Summer Budget tax table: personal allowance rises

Summer Budget tax table: personal allowance rises

Today’s Budget included a wide-range of reforms to tax on pensions and inheritance, as well as an increased personal allowance.

TaxRates in 2015 March BudgetChanges in 2015 Summer Budget
Income tax

Personal allowance to increase from £10,600 in 2014-5 to £10,800 in 2015-6 and £11,000 in 2016-7

Higher rate threshold to rise by above inflation from £42,385 to £43,300.

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The government has therefore pledged to raise the personal allowance to £12,500 by the end of this parliament.

In 2016/17, the personal allowance will increase by £400 to £11,000.

Increases in the main rates of income tax have been ruled out but the higher rate threshold from will rise from £42,385 in 2015/16 to £43,000 in 2016/17 and to £43,600 in 2017/18

Pension allowancesAllowance to drop from £1.5 to £1.25m in 2014-15. Annual allowance cut from £50,000 to £40,000 in 2014-15

From April 2016 the government will introduce a taper to the annual allowance for those with adjusted annual incomes, including their own and employer’s pension contributions, over £150,000.

The government is consulting on whether there is a case for reforming pensions tax relief.

Capital gains tax

From 6 April 2015 non-UK resident, individuals, trusts, personal representatives and narrowly controlled companies will be subject CGT on gains accruing on the disposal of UK residential property.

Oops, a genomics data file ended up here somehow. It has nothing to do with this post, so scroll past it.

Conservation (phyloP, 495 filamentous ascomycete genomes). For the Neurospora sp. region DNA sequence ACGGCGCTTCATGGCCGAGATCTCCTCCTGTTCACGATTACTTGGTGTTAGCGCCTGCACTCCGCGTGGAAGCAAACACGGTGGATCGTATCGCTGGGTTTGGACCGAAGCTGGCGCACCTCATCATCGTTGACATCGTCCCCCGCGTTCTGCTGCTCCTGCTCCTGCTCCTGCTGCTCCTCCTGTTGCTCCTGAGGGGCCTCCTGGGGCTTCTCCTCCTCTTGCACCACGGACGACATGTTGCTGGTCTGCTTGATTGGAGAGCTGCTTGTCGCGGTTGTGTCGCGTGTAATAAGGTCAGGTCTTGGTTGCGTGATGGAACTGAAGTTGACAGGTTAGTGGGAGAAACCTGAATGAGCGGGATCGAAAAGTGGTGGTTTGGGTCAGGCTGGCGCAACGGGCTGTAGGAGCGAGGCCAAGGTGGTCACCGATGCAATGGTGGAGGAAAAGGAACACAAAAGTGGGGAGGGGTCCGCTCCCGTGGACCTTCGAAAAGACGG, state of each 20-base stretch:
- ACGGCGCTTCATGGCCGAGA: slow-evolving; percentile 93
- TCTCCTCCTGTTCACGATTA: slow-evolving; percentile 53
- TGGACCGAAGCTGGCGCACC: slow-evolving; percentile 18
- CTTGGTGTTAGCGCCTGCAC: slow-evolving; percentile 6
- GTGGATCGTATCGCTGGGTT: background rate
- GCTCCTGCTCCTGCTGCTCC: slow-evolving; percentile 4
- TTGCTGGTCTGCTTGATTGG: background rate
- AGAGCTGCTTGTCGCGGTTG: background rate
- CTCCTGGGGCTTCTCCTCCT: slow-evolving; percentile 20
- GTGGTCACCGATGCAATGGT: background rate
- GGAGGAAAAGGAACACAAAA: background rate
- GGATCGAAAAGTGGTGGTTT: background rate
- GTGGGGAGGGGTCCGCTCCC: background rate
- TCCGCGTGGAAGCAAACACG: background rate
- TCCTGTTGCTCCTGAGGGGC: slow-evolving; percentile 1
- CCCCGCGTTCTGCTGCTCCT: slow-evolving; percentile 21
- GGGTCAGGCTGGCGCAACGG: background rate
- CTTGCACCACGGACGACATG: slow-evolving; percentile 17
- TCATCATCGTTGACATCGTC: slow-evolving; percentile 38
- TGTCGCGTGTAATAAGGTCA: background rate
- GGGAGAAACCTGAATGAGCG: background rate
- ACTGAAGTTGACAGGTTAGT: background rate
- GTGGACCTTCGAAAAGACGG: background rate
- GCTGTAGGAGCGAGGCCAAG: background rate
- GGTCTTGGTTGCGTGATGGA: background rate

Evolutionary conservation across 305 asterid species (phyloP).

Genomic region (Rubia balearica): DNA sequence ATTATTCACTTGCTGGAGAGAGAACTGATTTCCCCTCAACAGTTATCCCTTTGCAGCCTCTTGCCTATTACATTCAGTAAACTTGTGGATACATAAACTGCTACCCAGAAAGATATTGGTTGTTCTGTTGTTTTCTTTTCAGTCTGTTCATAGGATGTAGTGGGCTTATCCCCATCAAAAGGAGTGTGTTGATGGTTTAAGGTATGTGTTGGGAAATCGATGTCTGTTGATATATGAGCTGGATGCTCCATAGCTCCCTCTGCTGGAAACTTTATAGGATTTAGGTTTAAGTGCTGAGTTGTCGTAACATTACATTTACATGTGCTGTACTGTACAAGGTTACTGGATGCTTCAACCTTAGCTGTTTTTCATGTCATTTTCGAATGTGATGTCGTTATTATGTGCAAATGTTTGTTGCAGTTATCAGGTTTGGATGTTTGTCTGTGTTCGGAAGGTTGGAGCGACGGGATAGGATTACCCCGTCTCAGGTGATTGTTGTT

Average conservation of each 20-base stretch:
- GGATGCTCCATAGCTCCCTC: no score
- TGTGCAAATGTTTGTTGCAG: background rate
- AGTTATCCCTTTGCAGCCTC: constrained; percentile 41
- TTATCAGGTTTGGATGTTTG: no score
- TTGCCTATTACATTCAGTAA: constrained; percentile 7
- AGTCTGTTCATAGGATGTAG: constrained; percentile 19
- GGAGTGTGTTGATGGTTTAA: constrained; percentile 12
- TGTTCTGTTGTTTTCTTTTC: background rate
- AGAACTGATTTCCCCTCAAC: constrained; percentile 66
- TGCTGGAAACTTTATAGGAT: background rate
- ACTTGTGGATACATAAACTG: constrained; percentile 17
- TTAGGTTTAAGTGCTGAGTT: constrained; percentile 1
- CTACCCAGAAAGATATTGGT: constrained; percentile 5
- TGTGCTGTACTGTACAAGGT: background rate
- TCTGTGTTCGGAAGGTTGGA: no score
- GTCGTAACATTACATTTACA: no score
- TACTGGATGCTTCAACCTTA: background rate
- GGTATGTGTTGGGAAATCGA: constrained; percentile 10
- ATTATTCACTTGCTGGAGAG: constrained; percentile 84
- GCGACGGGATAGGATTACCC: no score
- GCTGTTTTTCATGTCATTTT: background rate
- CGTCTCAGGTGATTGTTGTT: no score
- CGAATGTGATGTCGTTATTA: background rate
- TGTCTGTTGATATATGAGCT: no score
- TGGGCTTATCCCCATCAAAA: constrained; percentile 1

CGT exemption for wasting assets only applies if the person selling the asset has used it in their own business.

Restricted access to private residence relief in circumstances where a property is located in a jurisdiction in which a taxpayer is not tax resident

The government will stop investment fund managers from using tax loopholes

to avoid paying the correct amount of capital gains tax on the profits of the fund payable to them.

Bank levy

Rate of the bank levy to rise to 0.21 per cent.

A new tax on banking sector profit will be introduced from 1 January 2016, set at a permanent rate of 8 per cent.

There will be a phased reduction of the bank levy rate, from the existing rate of 0.21 per cent to 0.18 per cent from January 2016, 0.17 per cent from January 2017, 0.16 per cent from January 2018, 0.15 per cent from January 2019, 0.14 per cent from January 2020 and 0.10 per cent from January 2021.

Inheritance tax

The government will review the use of deeds of variation for tax purposes.

A new transferable nil-rate band will be introduced from April 2017. This will apply when a main residence is passed on death to direct descendants, such as a child or grandchild.

The allowance will be up to £100,000 in 2017/18, up to £125,000 in 2018/19, up to £150,000 in 2019/20, and up to £175,000 in 2020/21.

There will be a tapered withdrawal of the main residence nil-rate band for estates with a net value of more than £2m. The existing nil-rate band will also remain at £325,000 from 2018-19 until the end of 2020-2021.

Corporation tax

Will be cut to 20 per cent from April 2015.

Will be cut further to 19 per cent in 2017 and 18 per cent in 2020
Tax on savings interest

From April 2016, 95 per cent of people will not have to pay tax on first £1,000 (or £500 for higher rate taxpayers) of interest.

From April 2016 the government will remove the Dividend Tax Credit and replace it with a new tax-free Dividend Allowance of £5,000 a year for all taxpayers.

Combined with the personal savings allowance, the govnerment says that from April 2016 individuals will be able to receive up to £17,000 of income a year tax-free, and separately invest up to £15,240 per annum through an ISA tax-free.

The dividend tax rates will be set at 7.5 per cent for basic rate taxpayers, 32.5 per cent for higher rate taxpayers and 38.1 per cent for additional rate taxpayers.